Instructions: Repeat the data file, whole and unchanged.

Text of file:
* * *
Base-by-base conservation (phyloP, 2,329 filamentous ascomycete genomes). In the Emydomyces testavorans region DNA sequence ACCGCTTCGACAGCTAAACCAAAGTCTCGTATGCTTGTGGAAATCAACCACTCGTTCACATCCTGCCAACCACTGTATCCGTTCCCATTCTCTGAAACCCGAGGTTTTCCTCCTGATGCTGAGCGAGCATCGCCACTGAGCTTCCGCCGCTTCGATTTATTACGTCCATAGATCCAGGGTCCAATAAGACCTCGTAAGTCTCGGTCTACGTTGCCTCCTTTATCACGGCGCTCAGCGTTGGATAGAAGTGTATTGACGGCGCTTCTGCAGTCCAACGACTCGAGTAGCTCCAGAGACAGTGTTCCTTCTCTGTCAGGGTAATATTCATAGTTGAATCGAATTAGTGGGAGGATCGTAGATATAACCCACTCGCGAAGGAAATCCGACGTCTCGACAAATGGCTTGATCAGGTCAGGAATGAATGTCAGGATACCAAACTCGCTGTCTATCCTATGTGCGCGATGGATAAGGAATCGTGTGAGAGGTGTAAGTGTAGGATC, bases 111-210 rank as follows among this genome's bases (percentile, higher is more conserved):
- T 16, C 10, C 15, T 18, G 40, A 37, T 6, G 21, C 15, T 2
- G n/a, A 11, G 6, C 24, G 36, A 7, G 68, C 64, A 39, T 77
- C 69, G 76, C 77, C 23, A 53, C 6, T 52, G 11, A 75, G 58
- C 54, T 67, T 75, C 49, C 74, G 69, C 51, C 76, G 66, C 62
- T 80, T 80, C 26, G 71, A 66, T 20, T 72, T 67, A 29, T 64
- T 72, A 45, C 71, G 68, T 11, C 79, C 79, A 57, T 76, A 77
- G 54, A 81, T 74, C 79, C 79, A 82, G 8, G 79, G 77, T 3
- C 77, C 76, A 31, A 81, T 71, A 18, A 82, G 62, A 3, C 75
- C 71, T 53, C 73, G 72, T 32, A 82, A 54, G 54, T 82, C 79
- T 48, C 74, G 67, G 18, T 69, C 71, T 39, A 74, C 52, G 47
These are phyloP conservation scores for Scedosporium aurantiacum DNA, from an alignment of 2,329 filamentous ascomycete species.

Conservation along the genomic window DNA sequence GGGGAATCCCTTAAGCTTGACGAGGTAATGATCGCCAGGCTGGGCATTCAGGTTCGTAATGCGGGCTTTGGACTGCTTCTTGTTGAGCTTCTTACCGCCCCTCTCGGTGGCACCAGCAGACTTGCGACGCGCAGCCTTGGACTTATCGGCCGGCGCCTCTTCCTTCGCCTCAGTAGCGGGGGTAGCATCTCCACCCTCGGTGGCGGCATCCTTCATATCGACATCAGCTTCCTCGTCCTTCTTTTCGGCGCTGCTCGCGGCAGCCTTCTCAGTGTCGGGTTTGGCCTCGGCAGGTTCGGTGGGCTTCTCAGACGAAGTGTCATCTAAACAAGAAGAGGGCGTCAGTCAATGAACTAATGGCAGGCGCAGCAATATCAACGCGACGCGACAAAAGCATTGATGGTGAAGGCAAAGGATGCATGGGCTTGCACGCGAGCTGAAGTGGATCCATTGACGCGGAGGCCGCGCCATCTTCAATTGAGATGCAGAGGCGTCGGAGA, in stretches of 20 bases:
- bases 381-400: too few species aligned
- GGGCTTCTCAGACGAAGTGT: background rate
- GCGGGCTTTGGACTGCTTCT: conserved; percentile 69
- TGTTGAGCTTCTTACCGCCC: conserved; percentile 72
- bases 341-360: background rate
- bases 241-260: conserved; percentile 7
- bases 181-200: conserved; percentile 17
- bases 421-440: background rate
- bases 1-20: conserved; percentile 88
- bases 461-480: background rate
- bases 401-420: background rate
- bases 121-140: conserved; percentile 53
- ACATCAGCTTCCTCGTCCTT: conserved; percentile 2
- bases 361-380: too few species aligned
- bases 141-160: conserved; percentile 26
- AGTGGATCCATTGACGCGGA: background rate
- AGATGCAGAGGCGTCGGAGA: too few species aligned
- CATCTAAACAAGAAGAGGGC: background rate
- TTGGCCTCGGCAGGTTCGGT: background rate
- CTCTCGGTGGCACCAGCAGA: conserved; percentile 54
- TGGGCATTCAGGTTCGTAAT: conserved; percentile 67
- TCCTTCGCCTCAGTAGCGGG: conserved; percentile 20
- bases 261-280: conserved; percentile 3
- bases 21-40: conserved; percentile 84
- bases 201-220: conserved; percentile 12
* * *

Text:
Base-by-base conservation (phyloP, 2,329 filamentous ascomycete genomes). In the Emydomyces testavorans region DNA sequence ACCGCTTCGACAGCTAAACCAAAGTCTCGTATGCTTGTGGAAATCAACCACTCGTTCACATCCTGCCAACCACTGTATCCGTTCCCATTCTCTGAAACCCGAGGTTTTCCTCCTGATGCTGAGCGAGCATCGCCACTGAGCTTCCGCCGCTTCGATTTATTACGTCCATAGATCCAGGGTCCAATAAGACCTCGTAAGTCTCGGTCTACGTTGCCTCCTTTATCACGGCGCTCAGCGTTGGATAGAAGTGTATTGACGGCGCTTCTGCAGTCCAACGACTCGAGTAGCTCCAGAGACAGTGTTCCTTCTCTGTCAGGGTAATATTCATAGTTGAATCGAATTAGTGGGAGGATCGTAGATATAACCCACTCGCGAAGGAAATCCGACGTCTCGACAAATGGCTTGATCAGGTCAGGAATGAATGTCAGGATACCAAACTCGCTGTCTATCCTATGTGCGCGATGGATAAGGAATCGTGTGAGAGGTGTAAGTGTAGGATC, bases 111-210 rank as follows among this genome's bases (percentile, higher is more conserved):
- T 16, C 10, C 15, T 18, G 40, A 37, T 6, G 21, C 15, T 2
- G n/a, A 11, G 6, C 24, G 36, A 7, G 68, C 64, A 39, T 77
- C 69, G 76, C 77, C 23, A 53, C 6, T 52, G 11, A 75, G 58
- C 54, T 67, T 75, C 49, C 74, G 69, C 51, C 76, G 66, C 62
- T 80, T 80, C 26, G 71, A 66, T 20, T 72, T 67, A 29, T 64
- T 72, A 45, C 71, G 68, T 11, C 79, C 79, A 57, T 76, A 77
- G 54, A 81, T 74, C 79, C 79, A 82, G 8, G 79, G 77, T 3
- C 77, C 76, A 31, A 81, T 71, A 18, A 82, G 62, A 3, C 75
- C 71, T 53, C 73, G 72, T 32, A 82, A 54, G 54, T 82, C 79
- T 48, C 74, G 67, G 18, T 69, C 71, T 39, A 74, C 52, G 47
These are phyloP conservation scores for Scedosporium aurantiacum DNA, from an alignment of 2,329 filamentous ascomycete species.

Conservation along the genomic window DNA sequence GGGGAATCCCTTAAGCTTGACGAGGTAATGATCGCCAGGCTGGGCATTCAGGTTCGTAATGCGGGCTTTGGACTGCTTCTTGTTGAGCTTCTTACCGCCCCTCTCGGTGGCACCAGCAGACTTGCGACGCGCAGCCTTGGACTTATCGGCCGGCGCCTCTTCCTTCGCCTCAGTAGCGGGGGTAGCATCTCCACCCTCGGTGGCGGCATCCTTCATATCGACATCAGCTTCCTCGTCCTTCTTTTCGGCGCTGCTCGCGGCAGCCTTCTCAGTGTCGGGTTTGGCCTCGGCAGGTTCGGTGGGCTTCTCAGACGAAGTGTCATCTAAACAAGAAGAGGGCGTCAGTCAATGAACTAATGGCAGGCGCAGCAATATCAACGCGACGCGACAAAAGCATTGATGGTGAAGGCAAAGGATGCATGGGCTTGCACGCGAGCTGAAGTGGATCCATTGACGCGGAGGCCGCGCCATCTTCAATTGAGATGCAGAGGCGTCGGAGA, in stretches of 20 bases:
- bases 381-400: too few species aligned
- GGGCTTCTCAGACGAAGTGT: background rate
- GCGGGCTTTGGACTGCTTCT: conserved; percentile 69
- TGTTGAGCTTCTTACCGCCC: conserved; percentile 72
- bases 341-360: background rate
- bases 241-260: conserved; percentile 7
- bases 181-200: conserved; percentile 17
- bases 421-440: background rate
- bases 1-20: conserved; percentile 88
- bases 461-480: background rate
- bases 401-420: background rate
- bases 121-140: conserved; percentile 53
- ACATCAGCTTCCTCGTCCTT: conserved; percentile 2
- bases 361-380: too few species aligned
- bases 141-160: conserved; percentile 26
- AGTGGATCCATTGACGCGGA: background rate
- AGATGCAGAGGCGTCGGAGA: too few species aligned
- CATCTAAACAAGAAGAGGGC: background rate
- TTGGCCTCGGCAGGTTCGGT: background rate
- CTCTCGGTGGCACCAGCAGA: conserved; percentile 54
- TGGGCATTCAGGTTCGTAAT: conserved; percentile 67
- TCCTTCGCCTCAGTAGCGGG: conserved; percentile 20
- bases 261-280: conserved; percentile 3
- bases 21-40: conserved; percentile 84
- bases 201-220: conserved; percentile 12